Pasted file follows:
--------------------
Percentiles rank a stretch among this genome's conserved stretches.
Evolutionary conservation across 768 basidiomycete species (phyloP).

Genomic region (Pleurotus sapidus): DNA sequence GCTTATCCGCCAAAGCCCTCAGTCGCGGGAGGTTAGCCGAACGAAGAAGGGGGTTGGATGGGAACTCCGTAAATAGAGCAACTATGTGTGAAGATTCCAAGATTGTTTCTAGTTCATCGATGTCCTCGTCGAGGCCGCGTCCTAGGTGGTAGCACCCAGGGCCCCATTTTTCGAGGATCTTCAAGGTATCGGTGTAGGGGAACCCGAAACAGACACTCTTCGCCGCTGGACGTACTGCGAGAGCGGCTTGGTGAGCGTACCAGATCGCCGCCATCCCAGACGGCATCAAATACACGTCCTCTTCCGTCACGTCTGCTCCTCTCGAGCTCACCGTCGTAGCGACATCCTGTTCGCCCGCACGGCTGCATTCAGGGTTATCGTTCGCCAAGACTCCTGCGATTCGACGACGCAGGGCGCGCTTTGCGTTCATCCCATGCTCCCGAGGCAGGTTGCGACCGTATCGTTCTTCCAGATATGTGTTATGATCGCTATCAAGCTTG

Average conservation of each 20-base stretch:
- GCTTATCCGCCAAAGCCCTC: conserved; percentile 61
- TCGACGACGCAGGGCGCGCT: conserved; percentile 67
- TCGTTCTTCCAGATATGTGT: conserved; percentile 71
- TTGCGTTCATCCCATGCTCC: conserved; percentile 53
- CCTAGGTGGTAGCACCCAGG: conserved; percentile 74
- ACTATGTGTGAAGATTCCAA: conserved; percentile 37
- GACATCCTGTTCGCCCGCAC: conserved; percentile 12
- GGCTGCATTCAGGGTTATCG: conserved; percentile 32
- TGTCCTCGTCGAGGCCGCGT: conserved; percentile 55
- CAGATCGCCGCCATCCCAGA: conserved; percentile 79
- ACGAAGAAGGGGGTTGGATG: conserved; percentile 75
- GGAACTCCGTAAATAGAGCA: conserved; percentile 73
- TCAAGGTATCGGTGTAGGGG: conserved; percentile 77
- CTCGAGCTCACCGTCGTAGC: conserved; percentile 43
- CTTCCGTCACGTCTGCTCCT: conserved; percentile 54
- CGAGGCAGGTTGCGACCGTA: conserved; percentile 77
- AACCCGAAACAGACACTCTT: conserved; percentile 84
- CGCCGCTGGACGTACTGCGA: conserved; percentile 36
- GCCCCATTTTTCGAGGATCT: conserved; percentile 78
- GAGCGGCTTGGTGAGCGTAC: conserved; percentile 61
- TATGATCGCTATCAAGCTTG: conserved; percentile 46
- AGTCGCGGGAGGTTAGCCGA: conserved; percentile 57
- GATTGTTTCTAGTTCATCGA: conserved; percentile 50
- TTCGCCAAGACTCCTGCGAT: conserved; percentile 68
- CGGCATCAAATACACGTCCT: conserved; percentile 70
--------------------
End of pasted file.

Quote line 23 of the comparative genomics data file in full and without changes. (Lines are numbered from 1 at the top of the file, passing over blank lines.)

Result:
- GCCCCATTTTTCGAGGATCT: conserved; percentile 78